Within the scholarly community, views on bilingual education remain largely positive but even there, disillusionment can be felt over the sloppiness of research and the difficulty of drawing conclusions. The programs’ failings are acknowledged although less so any theoretical weaknesses.
“I am fairly certain that if you control for all other factors —
rates of poverty, teacher training, school climate — and just study the process of language acquisition, you have a slight edge for bilingual education.
But that edge is extremely small,” said Kenji Hakuta, professor of education at Stanford University and chairman of a panel that produced a recent National Research Council report on educating children with limited English.
“People are genuinely and appropriately dissatisfied but they are misdiagnosing the problem. The kids are learning English. The problem is that they are not progressing in school subject matters.”
He, like other opponents of Proposition 227, say that since it forbids bilingual education except under exceptional circumstances and requires all children to fit into one unproven method of educational transition,
it is poorly conceived and dangerous. Unz and his supporters counter that their plan is based on European models that do work.
One of the problems in the debate is the varying definition of bilingual education and the many programs that come under its rubric, from English as a Second Language, to so-called structured immersion — mostly English instruction with some subject content thrown in — to true bilingual teaching.
In its most widely understood form, bilingual education teaches academic subjects to immigrant children in their native languages while, at the same time, gradually instructing them in English so that after a few years they join regular classes.
The idea is that instead of their losing time learning English before entering school or having to struggle in English before they are ready,
such a program allows these children to keep up with their grade levels while gradually transferring into mainstream classes.
Important elements of the theory behind this plan were provided by Jim Cummins, a professor of education at the University of Toronto. He argued that learning to read in one’s native language makes it easier to read in a second language and that the more children master in their first language,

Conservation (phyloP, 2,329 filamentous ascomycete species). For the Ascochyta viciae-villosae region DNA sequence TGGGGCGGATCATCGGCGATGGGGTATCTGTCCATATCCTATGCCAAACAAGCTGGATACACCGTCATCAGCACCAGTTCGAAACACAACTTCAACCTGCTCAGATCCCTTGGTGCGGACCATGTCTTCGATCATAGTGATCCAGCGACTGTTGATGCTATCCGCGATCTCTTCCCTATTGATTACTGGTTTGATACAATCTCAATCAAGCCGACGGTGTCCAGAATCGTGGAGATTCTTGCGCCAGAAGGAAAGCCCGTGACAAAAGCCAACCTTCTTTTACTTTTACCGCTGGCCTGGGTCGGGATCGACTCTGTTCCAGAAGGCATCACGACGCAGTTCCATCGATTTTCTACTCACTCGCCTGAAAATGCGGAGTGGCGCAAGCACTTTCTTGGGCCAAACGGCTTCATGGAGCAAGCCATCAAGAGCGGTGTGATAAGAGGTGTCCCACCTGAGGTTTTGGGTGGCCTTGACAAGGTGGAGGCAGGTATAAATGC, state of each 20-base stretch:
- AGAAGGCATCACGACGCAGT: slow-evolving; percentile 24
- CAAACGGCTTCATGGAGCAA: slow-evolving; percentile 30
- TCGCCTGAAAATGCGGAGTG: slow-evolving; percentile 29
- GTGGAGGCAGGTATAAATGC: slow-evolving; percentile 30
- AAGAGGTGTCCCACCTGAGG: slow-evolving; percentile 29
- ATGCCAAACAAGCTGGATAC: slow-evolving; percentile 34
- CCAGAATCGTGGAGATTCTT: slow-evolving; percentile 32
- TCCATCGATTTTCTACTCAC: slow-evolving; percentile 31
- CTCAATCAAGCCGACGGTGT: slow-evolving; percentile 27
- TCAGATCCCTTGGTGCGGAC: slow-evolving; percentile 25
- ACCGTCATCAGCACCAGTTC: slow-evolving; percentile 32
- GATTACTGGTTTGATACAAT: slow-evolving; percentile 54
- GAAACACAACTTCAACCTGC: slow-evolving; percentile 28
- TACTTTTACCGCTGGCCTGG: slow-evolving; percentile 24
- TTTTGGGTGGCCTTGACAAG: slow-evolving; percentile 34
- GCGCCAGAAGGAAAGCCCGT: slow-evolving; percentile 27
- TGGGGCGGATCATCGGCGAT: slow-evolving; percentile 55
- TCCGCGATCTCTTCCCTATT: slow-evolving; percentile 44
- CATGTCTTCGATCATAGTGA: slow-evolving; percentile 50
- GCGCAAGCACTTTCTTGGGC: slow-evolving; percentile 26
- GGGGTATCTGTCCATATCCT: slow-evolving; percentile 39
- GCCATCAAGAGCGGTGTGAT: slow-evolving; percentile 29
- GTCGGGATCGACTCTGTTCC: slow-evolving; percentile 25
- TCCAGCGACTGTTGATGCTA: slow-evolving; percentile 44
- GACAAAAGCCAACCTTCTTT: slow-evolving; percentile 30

the more they will be able to master in the second.
Practical experience backed these theories in part. When children arrived in the United States who had been well-schooled abroad, they made the transition to English and American classes easily. They understood how a language works and were able to transfer their skills.
The problems occurred when children were either born here or had received inadequate schooling before immigrating. Teaching them for years in their native language before allowing the transition to English seems to have done them little good.
As Charles Glenn, professor of education policy at Boston University,
“Someone who plays soccer will learn to play American football faster than someone else who has never played a sport. But that does not make it efficient to teach soccer first if the goal is football. We should build on academic skills if a child already has them in another language but we should not make developing new ones in that language a priority.”
Still, the research on bilingual education is notoriously inconclusive and studies seem often to be done by scholars seeking to boost their own points of view. The original theory of bilingual education was that students would move out of their native languages as rapidly as possible into English,
normally between one and three years. But that approach has lagged with many students staying six to seven years in primary language classes both because they were not yet fluent enough in English and because of more complex reasons.
Some Spanish language teachers felt protective of students and feared they would be mistreated in mainstream classes. Others simply found it easier to instruct pupils in Spanish and so made insufficient effort to teach in English.
Still others believed that the longer native speakers were taught in their language, the more easily they would learn subjects in English.
For the backers of Proposition 227, dragging out of the transition to English is what is wrong with bilingual education. They say it has developed its own bureaucracy and budgets and has lost sight of the welfare of the children not to mention that of a country long reliant on quick assimilation through English. Unz often mentions immigrants like his mother who learned English in kindergarten and never looked back.
The truth is more complicated. Richard Rothstein, a researcher at the Economic Policy Institute in Washington has written a book called “The Way We Were?” (Century Foundation Press, 1998) in which he demonstrates how poorly immigrants from Italy, Poland, and Russia did in school in the early part of the century. For example, in 1931, only 11 percent of the Italian students who entered high school graduated compared with 40 percent for all students.
He also notes that before World War I, many immigrant groups used bilingual education in public schools, notably in German but also in Italian, French,
Czech, and Chinese.
Most of those programs were ended because of anti-German and isolationist sentiments that swept the country in the 1920s. When bilingual education was revived in the 1960s, it was boosted partly by the assertion that the American economy depended on its citizens’ ability to do business abroad.
Today, English is the international language, far more dominant than it was 30 years ago. Parents across the globe are demanding more and earlier English instruction for their children and many foreign-born parents here consider mastery of English to be fundamental for their children. This,
too, has weakened the case for bilingual education and driven voters toward Proposition 227.
But at Pio Pico, there is a feeling that all they have worked toward is endangered. When asked what they would do if the initiative passed, Judith Magsaysay, the principal, half joked that she would go to jail rather than stop using Spanish to help her pupils. When the parents around the table heard her, they said in chorus, “Don’t worry. We’ll bring you tortillas in prison.”